new-york

Charles Koegel, Who Knows, 2010, acrylic, oil, and spray-painted grass on canvas, 70 × 62".

Charles Koegel

Waterhouse & Dodd

Charles Koegel, Who Knows, 2010, acrylic, oil, and spray-painted grass on canvas, 70 × 62".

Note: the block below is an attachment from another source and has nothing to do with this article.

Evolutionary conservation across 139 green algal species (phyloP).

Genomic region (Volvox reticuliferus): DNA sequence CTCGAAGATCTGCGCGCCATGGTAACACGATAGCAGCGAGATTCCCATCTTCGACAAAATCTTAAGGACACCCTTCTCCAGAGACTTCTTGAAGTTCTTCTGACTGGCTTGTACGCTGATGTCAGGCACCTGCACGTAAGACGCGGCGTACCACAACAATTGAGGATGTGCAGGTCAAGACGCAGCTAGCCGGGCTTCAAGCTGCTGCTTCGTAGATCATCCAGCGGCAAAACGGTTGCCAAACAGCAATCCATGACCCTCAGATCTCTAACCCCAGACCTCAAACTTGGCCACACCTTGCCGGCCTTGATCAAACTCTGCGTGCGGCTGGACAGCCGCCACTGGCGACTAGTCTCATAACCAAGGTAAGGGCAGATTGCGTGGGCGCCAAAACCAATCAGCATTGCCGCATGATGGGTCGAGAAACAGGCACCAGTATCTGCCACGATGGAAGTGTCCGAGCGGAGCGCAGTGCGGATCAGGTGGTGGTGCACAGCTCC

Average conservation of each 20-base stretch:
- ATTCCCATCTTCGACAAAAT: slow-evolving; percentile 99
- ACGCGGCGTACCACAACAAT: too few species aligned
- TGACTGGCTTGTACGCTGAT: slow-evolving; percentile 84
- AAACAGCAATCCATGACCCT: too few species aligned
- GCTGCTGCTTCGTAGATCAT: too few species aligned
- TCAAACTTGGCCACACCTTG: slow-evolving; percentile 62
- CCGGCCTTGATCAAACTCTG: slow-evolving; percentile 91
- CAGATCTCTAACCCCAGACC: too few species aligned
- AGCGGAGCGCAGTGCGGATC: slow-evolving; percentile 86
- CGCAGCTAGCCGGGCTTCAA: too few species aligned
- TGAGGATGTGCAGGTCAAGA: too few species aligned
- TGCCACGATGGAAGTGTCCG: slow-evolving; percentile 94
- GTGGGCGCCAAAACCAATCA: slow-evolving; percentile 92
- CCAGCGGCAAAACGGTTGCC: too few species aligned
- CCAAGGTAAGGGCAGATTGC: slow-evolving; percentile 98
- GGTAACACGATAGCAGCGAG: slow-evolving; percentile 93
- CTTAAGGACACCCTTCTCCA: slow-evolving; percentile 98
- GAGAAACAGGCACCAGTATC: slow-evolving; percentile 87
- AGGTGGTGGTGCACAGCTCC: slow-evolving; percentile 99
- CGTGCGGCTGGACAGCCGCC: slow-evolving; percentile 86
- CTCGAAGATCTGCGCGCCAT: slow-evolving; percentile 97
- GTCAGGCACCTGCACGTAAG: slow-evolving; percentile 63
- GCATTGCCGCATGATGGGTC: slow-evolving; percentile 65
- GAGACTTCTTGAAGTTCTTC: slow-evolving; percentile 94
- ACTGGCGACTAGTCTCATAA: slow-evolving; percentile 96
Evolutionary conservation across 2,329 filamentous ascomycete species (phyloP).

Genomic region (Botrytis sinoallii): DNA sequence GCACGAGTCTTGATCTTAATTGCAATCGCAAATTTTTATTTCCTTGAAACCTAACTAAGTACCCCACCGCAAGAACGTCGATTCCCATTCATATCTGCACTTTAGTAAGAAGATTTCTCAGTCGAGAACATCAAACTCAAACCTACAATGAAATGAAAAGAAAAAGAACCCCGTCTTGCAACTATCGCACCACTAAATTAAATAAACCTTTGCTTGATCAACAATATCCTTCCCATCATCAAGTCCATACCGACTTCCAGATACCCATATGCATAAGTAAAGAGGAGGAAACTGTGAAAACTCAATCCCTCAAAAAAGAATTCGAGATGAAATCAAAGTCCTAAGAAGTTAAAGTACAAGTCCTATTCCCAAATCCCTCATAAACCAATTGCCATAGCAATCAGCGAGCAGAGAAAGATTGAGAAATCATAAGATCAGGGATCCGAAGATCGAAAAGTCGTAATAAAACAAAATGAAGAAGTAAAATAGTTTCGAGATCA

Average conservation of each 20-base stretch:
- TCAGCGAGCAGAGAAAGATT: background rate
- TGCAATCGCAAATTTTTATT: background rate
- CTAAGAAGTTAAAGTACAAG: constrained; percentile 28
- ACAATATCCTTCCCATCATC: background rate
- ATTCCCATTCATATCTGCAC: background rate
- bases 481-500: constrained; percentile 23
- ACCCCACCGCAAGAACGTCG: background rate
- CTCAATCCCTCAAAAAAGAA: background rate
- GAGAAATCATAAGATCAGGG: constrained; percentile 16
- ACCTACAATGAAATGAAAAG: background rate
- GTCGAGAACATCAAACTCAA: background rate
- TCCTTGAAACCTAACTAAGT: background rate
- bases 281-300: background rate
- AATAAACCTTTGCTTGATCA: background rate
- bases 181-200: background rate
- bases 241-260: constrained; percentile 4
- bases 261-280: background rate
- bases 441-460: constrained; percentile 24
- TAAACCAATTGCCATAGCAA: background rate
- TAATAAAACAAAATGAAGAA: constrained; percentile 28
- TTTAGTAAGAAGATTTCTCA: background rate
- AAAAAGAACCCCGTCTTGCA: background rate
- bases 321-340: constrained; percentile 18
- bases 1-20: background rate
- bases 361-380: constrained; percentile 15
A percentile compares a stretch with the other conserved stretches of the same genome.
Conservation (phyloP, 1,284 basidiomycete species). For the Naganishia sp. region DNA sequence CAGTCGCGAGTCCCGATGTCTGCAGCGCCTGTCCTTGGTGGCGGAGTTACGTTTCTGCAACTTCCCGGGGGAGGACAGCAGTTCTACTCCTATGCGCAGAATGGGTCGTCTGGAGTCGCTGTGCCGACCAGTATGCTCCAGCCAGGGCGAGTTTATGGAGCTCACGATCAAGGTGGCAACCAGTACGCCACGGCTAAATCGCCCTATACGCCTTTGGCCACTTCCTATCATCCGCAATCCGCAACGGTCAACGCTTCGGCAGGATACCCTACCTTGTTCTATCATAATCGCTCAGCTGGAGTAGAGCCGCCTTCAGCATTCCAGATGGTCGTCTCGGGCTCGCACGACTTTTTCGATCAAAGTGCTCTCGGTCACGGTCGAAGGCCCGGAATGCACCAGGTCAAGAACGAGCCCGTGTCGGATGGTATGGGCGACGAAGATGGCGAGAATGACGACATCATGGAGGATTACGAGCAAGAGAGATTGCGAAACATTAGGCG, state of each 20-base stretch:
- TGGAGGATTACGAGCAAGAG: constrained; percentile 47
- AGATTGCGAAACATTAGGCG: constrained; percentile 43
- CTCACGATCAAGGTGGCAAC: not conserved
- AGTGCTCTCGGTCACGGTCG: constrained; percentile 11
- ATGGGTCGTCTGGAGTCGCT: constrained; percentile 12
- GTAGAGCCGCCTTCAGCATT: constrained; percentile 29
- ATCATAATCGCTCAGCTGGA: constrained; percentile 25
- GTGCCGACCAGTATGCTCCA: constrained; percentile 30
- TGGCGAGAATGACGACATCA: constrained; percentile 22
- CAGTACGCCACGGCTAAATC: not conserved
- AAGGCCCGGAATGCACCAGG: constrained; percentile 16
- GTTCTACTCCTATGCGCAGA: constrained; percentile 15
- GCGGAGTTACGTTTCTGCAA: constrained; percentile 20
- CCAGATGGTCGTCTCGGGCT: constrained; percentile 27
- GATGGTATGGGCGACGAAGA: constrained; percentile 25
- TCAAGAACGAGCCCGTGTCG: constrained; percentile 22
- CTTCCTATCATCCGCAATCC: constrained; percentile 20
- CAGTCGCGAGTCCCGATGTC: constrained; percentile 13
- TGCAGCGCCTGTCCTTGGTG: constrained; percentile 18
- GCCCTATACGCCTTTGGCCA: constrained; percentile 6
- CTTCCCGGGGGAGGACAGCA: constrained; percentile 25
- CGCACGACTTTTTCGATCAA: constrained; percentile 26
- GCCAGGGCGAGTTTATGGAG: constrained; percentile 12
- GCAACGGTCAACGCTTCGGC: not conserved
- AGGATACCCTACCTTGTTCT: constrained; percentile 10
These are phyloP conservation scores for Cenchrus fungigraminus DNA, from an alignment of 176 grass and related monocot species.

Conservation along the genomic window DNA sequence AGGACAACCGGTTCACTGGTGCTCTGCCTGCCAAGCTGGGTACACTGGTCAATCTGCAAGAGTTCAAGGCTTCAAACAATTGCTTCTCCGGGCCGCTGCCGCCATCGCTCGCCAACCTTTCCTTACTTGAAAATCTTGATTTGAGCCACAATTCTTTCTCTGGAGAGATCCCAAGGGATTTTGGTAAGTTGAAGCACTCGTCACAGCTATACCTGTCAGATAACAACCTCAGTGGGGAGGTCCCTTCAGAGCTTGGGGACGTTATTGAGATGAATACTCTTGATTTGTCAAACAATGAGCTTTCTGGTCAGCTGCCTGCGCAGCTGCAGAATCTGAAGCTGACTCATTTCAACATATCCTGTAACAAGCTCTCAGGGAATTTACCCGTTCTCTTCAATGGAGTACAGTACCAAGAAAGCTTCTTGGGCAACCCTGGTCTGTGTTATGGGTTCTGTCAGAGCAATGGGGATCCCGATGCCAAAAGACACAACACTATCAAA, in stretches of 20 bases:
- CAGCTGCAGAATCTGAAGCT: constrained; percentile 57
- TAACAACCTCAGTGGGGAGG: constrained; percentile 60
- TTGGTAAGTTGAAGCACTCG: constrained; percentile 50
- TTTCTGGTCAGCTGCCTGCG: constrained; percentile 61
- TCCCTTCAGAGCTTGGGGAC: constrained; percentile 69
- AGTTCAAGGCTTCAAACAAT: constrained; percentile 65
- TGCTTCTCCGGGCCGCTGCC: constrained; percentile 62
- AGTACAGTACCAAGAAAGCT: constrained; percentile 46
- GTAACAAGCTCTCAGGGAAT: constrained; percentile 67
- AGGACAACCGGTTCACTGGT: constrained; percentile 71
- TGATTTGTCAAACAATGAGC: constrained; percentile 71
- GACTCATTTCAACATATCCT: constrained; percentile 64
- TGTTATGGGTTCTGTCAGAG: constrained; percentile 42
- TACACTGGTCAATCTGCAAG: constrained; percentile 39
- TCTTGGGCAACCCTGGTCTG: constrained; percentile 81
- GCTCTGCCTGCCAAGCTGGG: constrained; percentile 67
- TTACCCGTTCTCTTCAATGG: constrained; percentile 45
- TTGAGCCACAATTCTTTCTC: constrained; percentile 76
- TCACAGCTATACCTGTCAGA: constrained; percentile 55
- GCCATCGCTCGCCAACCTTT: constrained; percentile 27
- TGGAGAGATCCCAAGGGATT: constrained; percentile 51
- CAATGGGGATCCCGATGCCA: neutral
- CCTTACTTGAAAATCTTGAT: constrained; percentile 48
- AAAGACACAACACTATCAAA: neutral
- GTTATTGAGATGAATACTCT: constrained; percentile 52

The dozen abstract paintings by in this show tracked the development of the Brooklyn-based artist Charles Koegel’s work over the past eight years. Titled “Color Maps,” the exhibition began with thoroughly geometric pieces such as Best Kept Secret, 2008, and White Lotus, 2010, and concluded with the more visually complex Echoes, 2015, and Emulsion, 2016. These final works read as an extended homage to the history of abstraction: Josef Albers paid homage to the square, but, with Echoes, Koegel honors to a gestural matrix at a square’s center. Emulsion displays a variety of marks, each a different abstract “text” of sorts. If they are read from left to right, they provide an abbreviated history of abstract art, a shorthand summary of its visual ideas. Though some of Koegel’s paintings deploy a vocabulary of marks that today may feel cliché, his most intriguing works have enough

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